The Gamble

The Gamble - Geoffrey R. Tigg

If you're looking for a fast paced, high action thriller, The Gamble should be on your "To Read" list. Each time you think that there's nothing else that could possibly go wrong for poor Jamison, he finds himself in another unlucky situation. 

The Gamble is a suitable name for this book in that Jamison is indeed playing a game, it just so happens to be a very dangerous game where the stakes include not only his life, but also the lives of people he works with and cares about. 

I always struggle with books that are a little too intense -- sometimes they take themselves too seriously and don't give the reader any breaks from the action. But Tigg offers a bit of lightheartedness where Jamison's love life is concerned. I enjoyed these scenes as they say a lot about Jamison's character. Although he's caught up in something that is over his head, he lets himself have fun and doesn't seem to take the situation as seriously as others would like him to. 

This book is very well written and highly enjoyable. Anyone who understands gambling more than I do (not much of a gambler) will probably see more connections than I did, as well as further appreciate Jamison's situation. 


Some Bio Information

Born in Windsor Ontario in 1950 to English Immigrants, I’ve been exposed to many different life styles and living environments, including living in Mexico City as a teen. I’ve been fortunate enough to earn degrees and certifications in engineering, finance, logistics and consulting and have practiced those disciplines at various times in my working career.

I’ve been fortunate to visit and live in many parts of Canada and appreciate the opportunities that many of us experience, as well as recognize the disparities across our society.

I love telling and listening to stories about life experiences and culture, and now focus my efforts as an artist and novelist telling those stories in my own creative way. My discipline is my passion, straining to get it right so others can relate to the message and feel the emotion that I intended to deliver. My stories are complex with interrelated events that focus on the characters’ emotions and actions as they respond to the common event that ties them together.


Q&A

1.    Tell us a little bit about your writing process. 

a.    In summary, I develop a story idea in my mind, usually based on something personal, a place, an event, some current event.

b.    I have developed over my 5 years of writing mystery/murder stories, a story line framework. The framework is EXCEL spreadsheet based. The frame work has a sheet for characters, a sheet for research, a sheet for the story line plots (usually 2-3), etc.

c.    I have each plot/story line in a column noted by the characters in that plot line (at the top). I have time periods down the side rows, usually set in days split into 4 periods. I place the scene ideas into the cells under the plot lines. I add dates, times, weather etc in the row header. I develop the first pass of the story. Each character is noted in the character sheet, along with notes about each character- I usually go to the Internet and find picture of a person that looks like the character in my mind. I copy that photo so the character is consistent when I write a scene involving that character. Sometimes I have a sheet with maps or other specific info that must be consistent that involve the story. Because most of my work involves real places the details must be correct or the locals would know- I try to be realistic for that audience.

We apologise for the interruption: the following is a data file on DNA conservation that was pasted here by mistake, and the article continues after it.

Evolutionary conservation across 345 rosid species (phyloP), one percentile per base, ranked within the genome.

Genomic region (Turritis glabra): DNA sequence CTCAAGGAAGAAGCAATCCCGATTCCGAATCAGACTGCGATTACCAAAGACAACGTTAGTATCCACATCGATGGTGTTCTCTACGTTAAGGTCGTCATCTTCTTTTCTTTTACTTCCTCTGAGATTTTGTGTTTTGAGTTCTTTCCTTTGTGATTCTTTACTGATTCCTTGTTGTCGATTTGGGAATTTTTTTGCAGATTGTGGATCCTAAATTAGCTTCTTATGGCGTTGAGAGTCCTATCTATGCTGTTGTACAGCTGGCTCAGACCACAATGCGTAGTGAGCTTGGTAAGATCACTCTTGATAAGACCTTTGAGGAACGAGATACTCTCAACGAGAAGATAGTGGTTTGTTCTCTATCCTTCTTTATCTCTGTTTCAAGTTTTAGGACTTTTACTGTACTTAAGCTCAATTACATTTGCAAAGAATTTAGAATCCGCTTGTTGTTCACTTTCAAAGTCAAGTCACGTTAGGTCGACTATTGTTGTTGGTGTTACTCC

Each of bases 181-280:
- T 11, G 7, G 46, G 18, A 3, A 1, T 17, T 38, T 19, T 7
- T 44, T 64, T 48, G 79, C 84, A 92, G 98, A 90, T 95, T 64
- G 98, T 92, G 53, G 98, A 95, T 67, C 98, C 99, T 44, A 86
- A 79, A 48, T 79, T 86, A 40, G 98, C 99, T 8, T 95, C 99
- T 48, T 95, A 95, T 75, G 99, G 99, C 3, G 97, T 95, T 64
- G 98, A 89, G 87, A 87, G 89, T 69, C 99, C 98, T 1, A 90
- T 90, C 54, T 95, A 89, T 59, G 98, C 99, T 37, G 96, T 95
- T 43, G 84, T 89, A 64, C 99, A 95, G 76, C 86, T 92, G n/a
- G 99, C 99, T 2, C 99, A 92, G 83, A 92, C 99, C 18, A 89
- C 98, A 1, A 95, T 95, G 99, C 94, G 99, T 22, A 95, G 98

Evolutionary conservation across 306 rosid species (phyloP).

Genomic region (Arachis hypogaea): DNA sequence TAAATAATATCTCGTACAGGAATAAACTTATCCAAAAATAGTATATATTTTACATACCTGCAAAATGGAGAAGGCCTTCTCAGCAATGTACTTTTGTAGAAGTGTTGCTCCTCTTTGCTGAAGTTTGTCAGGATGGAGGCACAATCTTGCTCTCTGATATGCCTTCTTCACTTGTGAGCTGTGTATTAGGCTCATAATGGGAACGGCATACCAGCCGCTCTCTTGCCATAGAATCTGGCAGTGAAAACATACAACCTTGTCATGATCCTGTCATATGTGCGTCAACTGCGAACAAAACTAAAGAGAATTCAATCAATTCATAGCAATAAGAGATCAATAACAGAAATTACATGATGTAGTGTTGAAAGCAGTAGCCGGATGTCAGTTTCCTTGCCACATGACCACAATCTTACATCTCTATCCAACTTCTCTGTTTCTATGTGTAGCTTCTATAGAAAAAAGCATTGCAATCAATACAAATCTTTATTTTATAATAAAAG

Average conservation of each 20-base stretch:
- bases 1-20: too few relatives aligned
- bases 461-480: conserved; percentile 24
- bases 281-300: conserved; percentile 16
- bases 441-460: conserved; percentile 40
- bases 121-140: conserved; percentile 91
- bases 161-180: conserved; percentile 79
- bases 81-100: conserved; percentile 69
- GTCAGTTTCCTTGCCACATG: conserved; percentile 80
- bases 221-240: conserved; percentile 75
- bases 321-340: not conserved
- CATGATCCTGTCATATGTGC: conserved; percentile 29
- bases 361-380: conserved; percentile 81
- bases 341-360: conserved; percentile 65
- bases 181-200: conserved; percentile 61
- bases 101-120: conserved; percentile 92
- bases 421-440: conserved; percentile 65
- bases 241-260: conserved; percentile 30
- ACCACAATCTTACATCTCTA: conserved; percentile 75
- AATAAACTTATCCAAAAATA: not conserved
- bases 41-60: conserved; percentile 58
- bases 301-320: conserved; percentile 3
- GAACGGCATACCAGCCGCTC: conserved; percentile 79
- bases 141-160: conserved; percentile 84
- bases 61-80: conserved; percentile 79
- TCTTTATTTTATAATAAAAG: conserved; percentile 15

d.    Once this ‘draft’ story line is complete- I begin to write- usually 8-10 weeks after the spreadsheet is began. (I have a MS Word layout framework so I don’t have to format after. I usually establish an initial cover page design.

e.    The story usually takes its own direction and I alter the spreadsheet storyline as things evolve. The base story usually alters about 3 times before the final work is completed.

f.    The draft goes to beta readers (I have 1-2), I edit.. then it goes to a paid editor.. Usually 3 cycles of edit that included continuity, grammar, etc. I finalize the cover design with a designer, including the back page synopsis. 

g.    Finalize & Publish.

2.    How do you keep all the pieces straight as you’re putting them together?

a.    The spreadsheet is the key here. Each story line scene is color coded so I can follow the line of events and ensure integration with other plots work. If the novel changes direction, all the scenes are reviewed.

b.    As I have characters that move in and out of various novels, I keep the character files updated and ensure the continuity from one story to the next.

3.    How much research did you have to complete for this book?

For The Gamble- the research was about 2-3 weeks, as it included things on terrorists, technology, Google Maps (I use this to see the location and scene details) ferry & air flights, etc

4.    Is Jamison’s story over? 

No- I’m ½ way through writing ‘Covert Acts’ the sequel. There may be a 3rd novel in the series. From my experience I try to keep my work in the 80,000 word range- so the stage of the story dictates the decision to create a sequel. That happened in ‘The Myth of Kukulkan and Eye for an Eye. This is usually a consideration because of book cover price and production cost issues.

5.    Who’s your favorite author?

John Grisham.

6.    What’s your dream vacation? (Or have you already been there?)

Cruise the Mediterranean- planned for next year.

7.    Describe the perfect writing environment.

I prefer to write in the morning in my office at home. A couple of hours max. I like 1 or so hours at night, usually after 7pm.